Vulnerability Identified in Medtronic Encore and Carelink Programmers

ICS-CERT has issued an advisory about a vulnerability that has been identified in certain Medtronic CareLink and Encore Programmers. Some personally identifiable information (PII) and protected health information (PHI) stored on the devices could potentially be accessed due to a lack of encryption for data at rest.

The programmers are used in hospitals to program and manage Medtronic cardiac devices and may store reports containing patients’ PII/PHI. An attacker with physical access to one of the vulnerable programmers could access the reports and view patients PII/PHI. The vulnerability would require a low level of skill to exploit.

The vulnerability, tracked as CVE-2018-18984 (CWE-311), was identified by security researchers Billy Rios and Jonathan Butts of Whitescope LLC who discovered encryption was either missing or stored PII/PHI was not sufficiently encrypted. The vulnerability has been assigned a CVSS V3 base score of 4.6.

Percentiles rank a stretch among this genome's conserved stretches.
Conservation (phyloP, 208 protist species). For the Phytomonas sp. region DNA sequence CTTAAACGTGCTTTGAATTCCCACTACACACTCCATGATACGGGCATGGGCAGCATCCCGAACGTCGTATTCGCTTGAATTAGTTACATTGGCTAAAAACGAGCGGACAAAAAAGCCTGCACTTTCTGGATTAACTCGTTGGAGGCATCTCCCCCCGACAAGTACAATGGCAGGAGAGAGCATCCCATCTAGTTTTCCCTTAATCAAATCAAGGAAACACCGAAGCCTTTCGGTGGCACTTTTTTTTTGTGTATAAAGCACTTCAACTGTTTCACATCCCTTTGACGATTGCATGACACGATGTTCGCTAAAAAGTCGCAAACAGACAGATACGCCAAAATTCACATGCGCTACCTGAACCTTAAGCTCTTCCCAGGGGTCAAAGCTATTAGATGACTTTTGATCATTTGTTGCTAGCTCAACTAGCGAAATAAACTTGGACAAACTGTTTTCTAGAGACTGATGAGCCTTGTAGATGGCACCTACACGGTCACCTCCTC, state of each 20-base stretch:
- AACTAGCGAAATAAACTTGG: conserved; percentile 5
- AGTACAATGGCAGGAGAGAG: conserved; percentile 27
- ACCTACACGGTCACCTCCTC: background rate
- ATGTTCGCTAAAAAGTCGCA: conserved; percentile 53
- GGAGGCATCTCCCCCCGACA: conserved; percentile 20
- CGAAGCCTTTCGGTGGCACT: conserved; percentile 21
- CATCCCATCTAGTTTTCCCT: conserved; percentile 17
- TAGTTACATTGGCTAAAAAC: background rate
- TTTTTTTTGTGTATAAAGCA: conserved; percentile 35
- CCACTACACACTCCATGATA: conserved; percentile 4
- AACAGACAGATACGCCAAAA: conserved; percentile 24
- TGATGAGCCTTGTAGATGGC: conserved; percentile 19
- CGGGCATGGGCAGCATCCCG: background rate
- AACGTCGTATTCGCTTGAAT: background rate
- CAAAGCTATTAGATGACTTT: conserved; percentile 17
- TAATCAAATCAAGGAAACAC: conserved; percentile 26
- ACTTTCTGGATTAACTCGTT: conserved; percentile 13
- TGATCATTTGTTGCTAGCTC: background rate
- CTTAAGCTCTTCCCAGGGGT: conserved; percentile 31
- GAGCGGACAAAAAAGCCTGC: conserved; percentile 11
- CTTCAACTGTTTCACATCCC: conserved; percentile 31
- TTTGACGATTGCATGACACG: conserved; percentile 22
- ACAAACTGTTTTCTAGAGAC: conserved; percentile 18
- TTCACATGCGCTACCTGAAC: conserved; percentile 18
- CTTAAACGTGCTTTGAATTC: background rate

The vulnerability is present in all versions of CareLink 2090 Programmers, CareLink 9790 Programmers, and the 29901 Encore Programmers.

Medtronic has advised all hospitals to stop using CareLink 9790 Programmers for any purpose as they have reached end-of-life and are no longer supported.

Users of CareLink 2090 and 29901 Encore Programmers should ensure that PII/PHI is stored on the Programmers for the shortest possible time. The devices are only intended to be used to store PII/PHI for short periods of time until the information can be transferred to other medical systems or printed to paper reports.

All affected programmers allow reports containing PII/PHI to be manually deleted when they are no longer required. Users of all vulnerable Programmers should ensure that all PII/PHI is deleted from the devices before they are decommissioned.

Medtronic has also advised users to ensure physical control of the Programmers is maintained at all times to prevent unauthorized access and only to use legitimately obtained Programmers and not to use any that are supplied by a third party.

Author: Steve Alder has many years of experience as a journalist, and comes from a background in market research. He is a specialist on legal and regulatory affairs, and has several years of experience writing about HIPAA. Steve holds a B.Sc. from the University of Liverpool.